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Kinetoscope

Definitions

  • WordNet 3.6
    • n Kinetoscope a device invented by Edison that gave an impression of movement as an endless loop of film moved continuously over a light source with a rapid shutter; precursor of the modern motion picture
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Webster's Revised Unabridged Dictionary
    • n kinetoscope An instrument for producing curves by the combination of circular movements; -- called also kinescope.
    • n Kinetoscope An obsolete form of moving picture viewer, in which a film carrying successive instantaneous views of a moving scene travels uniformly through the field of a magnifying glass. The observer sees each picture, momentarily, through a slit in a revolving disk, and these glimpses, blended by persistence of vision, give the impression of continuous motion. It has been superseded by more recent versions of movie projector and electronic video viewers.
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Century Dictionary and Cyclopedia
    • n kinetoscope A kind of movable panorama.
    • n kinetoscope An instrument for illustrating the results of combinations of arcs of different radii in making curves. Also called kinescope.
    • n kinetoscope An apparatus invented by Edison for exhibiting photographic pictures of objects in motion. Its essential parts are a ribbon containing the pictures, a mechanical device for causing the pictures to pass rapidly in succession under a lens or sight-piece, a lamp for illuminating the pictures, and a mechanical device for causing a circular revolving screen to move rapidly before them. A slot is cut in this screen, and its revolutions are so timed that the slot passes before each picture just as it is in line with the eyepiece. The effect is to give a view of each picture in succession, and to cut off the view as the picture is moved forward. The apparent result to the eye is a continuous picture in which the objects photographed appear to be in motion.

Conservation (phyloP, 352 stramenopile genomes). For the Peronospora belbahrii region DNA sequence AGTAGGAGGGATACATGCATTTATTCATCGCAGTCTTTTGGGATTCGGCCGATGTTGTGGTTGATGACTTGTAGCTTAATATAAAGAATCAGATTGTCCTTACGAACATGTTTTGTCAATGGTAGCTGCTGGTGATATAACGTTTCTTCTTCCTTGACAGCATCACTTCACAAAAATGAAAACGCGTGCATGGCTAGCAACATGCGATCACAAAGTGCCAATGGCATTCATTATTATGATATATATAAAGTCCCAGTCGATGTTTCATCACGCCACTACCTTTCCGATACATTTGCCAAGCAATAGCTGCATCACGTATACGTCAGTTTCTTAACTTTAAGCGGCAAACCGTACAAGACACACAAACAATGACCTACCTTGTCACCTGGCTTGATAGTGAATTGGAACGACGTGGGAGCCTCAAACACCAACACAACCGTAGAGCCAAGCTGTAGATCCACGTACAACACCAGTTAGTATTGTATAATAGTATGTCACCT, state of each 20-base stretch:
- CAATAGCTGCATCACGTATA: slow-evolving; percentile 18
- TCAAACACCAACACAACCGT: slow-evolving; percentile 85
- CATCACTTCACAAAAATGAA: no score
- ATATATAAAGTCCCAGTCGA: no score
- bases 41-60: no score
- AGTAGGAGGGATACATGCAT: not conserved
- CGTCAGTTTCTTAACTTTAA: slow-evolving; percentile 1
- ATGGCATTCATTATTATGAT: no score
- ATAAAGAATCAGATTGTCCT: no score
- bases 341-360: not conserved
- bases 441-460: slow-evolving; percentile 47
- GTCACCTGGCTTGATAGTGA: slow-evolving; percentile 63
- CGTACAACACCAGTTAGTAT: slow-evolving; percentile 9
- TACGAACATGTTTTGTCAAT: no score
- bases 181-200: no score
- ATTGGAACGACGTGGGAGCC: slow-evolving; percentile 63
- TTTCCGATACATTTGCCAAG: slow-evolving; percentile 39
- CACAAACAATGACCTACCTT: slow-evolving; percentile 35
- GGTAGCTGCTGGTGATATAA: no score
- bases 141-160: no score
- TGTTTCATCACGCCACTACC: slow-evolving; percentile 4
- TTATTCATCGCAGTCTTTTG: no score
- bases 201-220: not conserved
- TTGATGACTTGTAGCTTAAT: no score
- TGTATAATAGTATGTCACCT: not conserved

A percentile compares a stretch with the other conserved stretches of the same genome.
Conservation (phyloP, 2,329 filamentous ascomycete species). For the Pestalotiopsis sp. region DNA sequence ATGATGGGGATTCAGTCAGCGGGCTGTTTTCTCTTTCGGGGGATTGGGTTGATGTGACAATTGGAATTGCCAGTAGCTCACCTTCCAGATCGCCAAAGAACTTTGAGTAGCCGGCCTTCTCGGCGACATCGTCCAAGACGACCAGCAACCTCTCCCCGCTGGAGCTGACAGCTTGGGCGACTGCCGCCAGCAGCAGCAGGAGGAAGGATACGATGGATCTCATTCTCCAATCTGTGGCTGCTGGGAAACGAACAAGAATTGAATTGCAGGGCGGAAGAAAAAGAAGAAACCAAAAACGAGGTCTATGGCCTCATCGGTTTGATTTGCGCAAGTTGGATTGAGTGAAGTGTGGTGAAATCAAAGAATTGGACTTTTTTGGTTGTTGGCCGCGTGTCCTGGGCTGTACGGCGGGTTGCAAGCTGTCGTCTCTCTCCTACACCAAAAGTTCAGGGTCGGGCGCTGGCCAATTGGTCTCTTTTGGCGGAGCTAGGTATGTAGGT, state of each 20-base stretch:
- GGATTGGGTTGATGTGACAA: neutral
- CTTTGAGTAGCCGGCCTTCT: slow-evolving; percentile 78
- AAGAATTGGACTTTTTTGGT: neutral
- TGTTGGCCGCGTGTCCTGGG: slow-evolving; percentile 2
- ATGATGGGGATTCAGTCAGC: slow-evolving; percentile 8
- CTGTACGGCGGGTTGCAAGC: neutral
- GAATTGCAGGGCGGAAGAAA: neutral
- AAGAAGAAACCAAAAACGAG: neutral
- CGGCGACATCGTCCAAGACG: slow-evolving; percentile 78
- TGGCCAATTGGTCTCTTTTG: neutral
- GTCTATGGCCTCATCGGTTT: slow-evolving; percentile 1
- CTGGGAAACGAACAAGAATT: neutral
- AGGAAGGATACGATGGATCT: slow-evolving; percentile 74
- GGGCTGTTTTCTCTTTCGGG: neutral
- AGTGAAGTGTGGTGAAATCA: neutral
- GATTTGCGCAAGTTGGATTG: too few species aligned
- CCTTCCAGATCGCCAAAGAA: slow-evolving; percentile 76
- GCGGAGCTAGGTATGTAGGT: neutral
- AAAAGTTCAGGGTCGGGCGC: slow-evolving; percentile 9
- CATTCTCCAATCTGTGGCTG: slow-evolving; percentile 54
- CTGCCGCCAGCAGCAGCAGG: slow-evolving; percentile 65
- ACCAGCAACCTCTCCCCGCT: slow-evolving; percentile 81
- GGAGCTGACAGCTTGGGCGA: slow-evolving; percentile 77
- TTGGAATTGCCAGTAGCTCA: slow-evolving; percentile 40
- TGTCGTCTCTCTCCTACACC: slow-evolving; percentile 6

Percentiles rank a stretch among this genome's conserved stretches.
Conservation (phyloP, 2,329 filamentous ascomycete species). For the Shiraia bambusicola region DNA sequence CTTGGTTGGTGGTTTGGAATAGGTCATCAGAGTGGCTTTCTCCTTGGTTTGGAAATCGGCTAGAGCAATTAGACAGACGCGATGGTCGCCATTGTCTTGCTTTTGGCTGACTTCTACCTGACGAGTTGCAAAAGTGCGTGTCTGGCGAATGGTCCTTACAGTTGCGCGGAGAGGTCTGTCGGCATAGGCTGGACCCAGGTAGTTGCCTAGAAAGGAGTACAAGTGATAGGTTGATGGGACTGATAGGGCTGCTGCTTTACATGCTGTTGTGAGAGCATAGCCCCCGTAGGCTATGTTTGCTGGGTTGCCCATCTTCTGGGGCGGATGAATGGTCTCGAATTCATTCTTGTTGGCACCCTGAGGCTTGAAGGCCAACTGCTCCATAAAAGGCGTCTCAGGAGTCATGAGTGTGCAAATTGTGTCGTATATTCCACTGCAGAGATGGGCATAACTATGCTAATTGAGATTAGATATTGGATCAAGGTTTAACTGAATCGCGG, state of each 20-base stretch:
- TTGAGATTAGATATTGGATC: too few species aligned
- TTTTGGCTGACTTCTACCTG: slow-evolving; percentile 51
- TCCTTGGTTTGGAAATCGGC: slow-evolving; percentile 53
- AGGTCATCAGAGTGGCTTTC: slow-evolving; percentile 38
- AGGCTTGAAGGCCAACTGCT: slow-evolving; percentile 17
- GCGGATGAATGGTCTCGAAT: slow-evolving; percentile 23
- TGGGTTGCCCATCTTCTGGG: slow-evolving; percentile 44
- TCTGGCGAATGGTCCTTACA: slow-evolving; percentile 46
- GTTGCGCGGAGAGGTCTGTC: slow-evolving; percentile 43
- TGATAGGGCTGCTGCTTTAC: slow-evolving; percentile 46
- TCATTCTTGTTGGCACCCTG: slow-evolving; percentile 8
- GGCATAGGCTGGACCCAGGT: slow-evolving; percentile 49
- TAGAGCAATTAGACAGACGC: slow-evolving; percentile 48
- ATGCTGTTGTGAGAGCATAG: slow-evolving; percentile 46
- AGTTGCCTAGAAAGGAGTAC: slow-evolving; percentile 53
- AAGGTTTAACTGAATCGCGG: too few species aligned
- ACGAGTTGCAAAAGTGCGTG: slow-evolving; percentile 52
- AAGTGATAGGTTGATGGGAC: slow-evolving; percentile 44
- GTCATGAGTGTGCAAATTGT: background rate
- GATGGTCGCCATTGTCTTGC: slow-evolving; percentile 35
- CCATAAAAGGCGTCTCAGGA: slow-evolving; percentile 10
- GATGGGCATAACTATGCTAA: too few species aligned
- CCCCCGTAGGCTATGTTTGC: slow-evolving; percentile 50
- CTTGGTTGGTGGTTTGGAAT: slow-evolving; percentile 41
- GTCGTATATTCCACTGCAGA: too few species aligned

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Chambers's Twentieth Century Dictionary
    • Kinetoscope an instrument for illustrating the production of kinematic curves by the combination of circular movements of different radii
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Etymology

Webster's Revised Unabridged Dictionary
Gr. kinhto`s movable + -scope,
Chambers's Twentieth Century Dictionary
Gr. kinētikoskinein, to move.

Usage

In literature:

The kinetoscope fairly took their breaths away.
"McTeague" by Frank Norris
It was to him, with his splendid power of vision, like gazing into a kinetoscope.
"Martin Eden" by Jack London
He sent for a kinetoscope and did so.
"The Voice of the City" by O. Henry
It takes this new invention, the kinetoscope, to bring us these panoramic drama-elements.
"The Art Of The Moving Picture" by Vachel Lindsay
It was really a perfect kinetoscopic instrument.
"The Photoplay" by Hugo Münsterberg
It was all a quick, pulsating scene, as one views something in a kinetoscope, and then it was lost as the waters rose between them.
"Dan Merrithew" by Lawrence Perry
Swiftly, with a click like that of the mechanism in a kinetoscope, the scene changed.
"The Quickening" by Francis Lynde
The houses on either side shot past like pictures in the kinetoscope.
"Maida's Little Shop" by Inez Haynes Irwin
They are often cheap and degrading, though the kinetoscope can be made valuable for education.
"Society" by Henry Kalloch Rowe
It is not a vision neither is there a mere kinetoscope procession.
"Conversion of a High Priest into a Christian Worker" by Meletios Golden
I peeped through a kinetoscope last winter at a prize fight.
"When Grandmamma Was New" by Marion Harland
The action raced like an overtimed kinetoscopic film.
"A Man to His Mate" by J. Allan Dunn
It is too bad the kinetoscope, cinematograph, or some other moving-picture machine had not been invented.
"Trail Tales" by James David Gillilan
The figures moved about, as in a kinetoscope.
"The Spell" by William Dana Orcutt
The next apparatus to be specially mentioned is Edison's Kinetoscope, which he first exhibited in England in 1894.
"The Romance of Modern Invention" by Archibald Williams
Kinetoscope, and Moving Pictures.
"The Progress of Invention in the Nineteenth Century." by Edward W. Byrn
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In news:

The Holland Brothers, Andrew and George, opened the first kinetoscope parlor in April of 1894, in a storefront at 1155 Broadway in New York City.
1897 – Thomas Edison patents the Kinetoscope, the first movie projector (More info).
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